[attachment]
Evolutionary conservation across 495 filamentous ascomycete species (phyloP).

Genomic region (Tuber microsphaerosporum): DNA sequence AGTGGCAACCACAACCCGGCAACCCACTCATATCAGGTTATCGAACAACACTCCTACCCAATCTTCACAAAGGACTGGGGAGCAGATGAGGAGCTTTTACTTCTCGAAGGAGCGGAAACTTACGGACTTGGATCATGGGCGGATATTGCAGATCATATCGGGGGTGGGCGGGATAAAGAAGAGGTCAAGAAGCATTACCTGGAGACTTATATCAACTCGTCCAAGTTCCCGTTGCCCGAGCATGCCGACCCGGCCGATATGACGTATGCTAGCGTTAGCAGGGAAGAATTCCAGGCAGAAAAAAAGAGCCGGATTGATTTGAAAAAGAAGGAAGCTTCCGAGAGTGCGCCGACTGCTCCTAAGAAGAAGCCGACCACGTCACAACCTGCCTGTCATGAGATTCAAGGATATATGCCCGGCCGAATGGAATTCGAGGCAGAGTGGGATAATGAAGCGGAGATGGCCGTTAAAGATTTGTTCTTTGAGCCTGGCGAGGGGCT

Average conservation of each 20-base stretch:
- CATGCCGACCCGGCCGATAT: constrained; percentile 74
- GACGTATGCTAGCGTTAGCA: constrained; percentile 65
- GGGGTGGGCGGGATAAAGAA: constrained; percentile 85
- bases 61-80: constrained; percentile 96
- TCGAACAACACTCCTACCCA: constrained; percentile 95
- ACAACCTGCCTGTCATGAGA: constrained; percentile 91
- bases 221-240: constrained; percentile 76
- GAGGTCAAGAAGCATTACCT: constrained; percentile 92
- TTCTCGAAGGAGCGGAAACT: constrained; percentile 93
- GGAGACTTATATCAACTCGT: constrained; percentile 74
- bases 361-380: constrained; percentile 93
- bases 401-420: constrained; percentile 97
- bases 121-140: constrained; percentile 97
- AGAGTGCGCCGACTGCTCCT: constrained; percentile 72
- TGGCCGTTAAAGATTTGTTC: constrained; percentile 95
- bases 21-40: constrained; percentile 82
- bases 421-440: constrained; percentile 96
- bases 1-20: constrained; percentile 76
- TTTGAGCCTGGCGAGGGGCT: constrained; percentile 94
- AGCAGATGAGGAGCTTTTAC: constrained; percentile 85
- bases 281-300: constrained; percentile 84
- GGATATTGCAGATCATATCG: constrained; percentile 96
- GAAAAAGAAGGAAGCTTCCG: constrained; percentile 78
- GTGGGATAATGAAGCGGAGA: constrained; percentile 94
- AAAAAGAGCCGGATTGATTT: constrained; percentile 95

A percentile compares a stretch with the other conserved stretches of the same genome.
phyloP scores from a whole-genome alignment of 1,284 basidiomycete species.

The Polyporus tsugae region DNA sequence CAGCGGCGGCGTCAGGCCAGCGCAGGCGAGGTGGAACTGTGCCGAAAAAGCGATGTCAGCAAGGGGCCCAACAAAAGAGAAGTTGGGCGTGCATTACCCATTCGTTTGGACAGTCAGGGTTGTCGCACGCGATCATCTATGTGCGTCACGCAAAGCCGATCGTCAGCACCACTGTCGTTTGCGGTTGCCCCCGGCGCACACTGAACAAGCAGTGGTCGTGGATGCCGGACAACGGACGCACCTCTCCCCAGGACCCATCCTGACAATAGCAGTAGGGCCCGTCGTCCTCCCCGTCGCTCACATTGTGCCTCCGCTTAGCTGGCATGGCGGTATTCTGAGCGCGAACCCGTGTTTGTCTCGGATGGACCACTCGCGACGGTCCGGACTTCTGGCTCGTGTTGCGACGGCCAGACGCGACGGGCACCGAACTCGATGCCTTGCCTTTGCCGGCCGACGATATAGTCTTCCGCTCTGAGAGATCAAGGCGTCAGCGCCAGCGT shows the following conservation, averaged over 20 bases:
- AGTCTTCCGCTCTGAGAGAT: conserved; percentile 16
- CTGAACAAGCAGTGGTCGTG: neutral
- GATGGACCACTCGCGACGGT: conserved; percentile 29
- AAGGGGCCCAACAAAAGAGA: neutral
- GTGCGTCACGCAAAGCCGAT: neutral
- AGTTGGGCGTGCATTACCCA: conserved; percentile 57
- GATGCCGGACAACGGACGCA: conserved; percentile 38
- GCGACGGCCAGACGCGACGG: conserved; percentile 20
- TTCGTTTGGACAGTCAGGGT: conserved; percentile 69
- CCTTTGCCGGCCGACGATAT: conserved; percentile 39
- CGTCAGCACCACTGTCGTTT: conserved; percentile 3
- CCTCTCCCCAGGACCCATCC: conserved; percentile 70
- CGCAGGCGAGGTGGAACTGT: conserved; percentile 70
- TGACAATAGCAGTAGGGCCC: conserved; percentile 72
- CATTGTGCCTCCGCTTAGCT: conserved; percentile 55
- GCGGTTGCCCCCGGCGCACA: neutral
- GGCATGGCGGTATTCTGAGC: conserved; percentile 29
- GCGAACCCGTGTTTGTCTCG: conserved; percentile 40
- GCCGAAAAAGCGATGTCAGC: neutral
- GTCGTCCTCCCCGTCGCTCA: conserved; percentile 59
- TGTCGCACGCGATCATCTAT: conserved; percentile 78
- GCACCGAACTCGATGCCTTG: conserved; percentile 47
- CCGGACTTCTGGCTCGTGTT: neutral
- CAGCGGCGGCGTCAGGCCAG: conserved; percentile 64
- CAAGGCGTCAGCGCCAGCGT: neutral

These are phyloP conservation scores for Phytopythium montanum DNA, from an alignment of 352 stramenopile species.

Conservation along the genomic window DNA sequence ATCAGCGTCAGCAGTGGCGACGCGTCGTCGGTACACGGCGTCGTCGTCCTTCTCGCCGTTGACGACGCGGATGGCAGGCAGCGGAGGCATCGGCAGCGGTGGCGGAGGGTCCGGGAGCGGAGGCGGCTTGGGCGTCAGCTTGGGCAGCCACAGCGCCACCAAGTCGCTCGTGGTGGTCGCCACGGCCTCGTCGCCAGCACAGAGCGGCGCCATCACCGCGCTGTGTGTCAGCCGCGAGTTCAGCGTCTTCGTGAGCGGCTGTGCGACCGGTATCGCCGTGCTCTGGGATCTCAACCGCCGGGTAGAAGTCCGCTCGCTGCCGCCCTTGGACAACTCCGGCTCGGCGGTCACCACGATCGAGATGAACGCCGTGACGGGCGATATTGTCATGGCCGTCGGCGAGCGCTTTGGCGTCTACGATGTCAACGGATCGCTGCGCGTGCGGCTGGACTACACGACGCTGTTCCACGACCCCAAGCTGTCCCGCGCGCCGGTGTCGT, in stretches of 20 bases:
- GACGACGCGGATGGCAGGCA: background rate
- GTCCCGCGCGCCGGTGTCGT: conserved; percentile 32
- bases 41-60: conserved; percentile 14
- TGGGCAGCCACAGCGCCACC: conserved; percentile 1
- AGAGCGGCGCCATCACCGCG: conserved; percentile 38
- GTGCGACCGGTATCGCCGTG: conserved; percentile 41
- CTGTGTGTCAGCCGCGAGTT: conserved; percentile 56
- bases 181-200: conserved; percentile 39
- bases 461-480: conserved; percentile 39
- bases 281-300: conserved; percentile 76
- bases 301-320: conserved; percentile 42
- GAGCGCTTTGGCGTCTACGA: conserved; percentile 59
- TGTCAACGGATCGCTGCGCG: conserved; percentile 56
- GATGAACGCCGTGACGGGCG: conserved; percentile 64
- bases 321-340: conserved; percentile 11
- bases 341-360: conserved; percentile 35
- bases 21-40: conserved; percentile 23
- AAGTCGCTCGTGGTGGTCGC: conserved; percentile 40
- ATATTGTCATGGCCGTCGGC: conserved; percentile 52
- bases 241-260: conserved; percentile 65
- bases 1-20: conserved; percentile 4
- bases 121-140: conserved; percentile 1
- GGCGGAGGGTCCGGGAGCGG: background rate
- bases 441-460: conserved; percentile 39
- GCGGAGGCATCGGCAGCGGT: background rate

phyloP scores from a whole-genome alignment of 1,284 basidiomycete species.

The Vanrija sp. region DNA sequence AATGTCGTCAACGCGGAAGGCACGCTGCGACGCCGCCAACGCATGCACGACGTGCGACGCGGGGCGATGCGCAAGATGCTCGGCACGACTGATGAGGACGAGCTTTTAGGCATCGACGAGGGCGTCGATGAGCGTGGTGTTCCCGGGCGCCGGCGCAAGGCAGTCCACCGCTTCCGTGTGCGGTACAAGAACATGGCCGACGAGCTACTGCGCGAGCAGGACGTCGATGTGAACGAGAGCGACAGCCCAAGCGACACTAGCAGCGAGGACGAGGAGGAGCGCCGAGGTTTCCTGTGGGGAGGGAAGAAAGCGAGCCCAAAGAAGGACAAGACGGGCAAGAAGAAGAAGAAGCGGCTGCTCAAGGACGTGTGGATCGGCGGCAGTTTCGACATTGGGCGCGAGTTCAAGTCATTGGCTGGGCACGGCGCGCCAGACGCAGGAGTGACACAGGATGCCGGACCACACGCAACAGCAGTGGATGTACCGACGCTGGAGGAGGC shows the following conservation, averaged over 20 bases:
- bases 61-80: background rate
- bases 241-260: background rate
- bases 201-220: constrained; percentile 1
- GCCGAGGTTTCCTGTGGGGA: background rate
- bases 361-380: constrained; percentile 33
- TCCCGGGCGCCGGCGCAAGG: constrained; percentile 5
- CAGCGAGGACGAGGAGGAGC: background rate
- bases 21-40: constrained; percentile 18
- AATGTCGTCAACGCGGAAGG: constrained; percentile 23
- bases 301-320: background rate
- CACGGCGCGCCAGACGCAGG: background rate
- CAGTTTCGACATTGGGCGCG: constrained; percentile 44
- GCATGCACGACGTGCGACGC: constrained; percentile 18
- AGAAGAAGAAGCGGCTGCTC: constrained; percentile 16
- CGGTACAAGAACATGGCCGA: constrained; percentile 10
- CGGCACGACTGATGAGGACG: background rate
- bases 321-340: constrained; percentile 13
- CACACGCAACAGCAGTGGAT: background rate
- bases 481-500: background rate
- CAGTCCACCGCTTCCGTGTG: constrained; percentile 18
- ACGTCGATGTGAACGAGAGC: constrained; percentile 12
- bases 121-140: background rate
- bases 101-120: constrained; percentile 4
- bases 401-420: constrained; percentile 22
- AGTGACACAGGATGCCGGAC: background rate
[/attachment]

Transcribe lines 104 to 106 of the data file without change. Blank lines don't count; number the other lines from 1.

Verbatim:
- bases 481-500: background rate
- CAGTCCACCGCTTCCGTGTG: constrained; percentile 18
- ACGTCGATGTGAACGAGAGC: constrained; percentile 12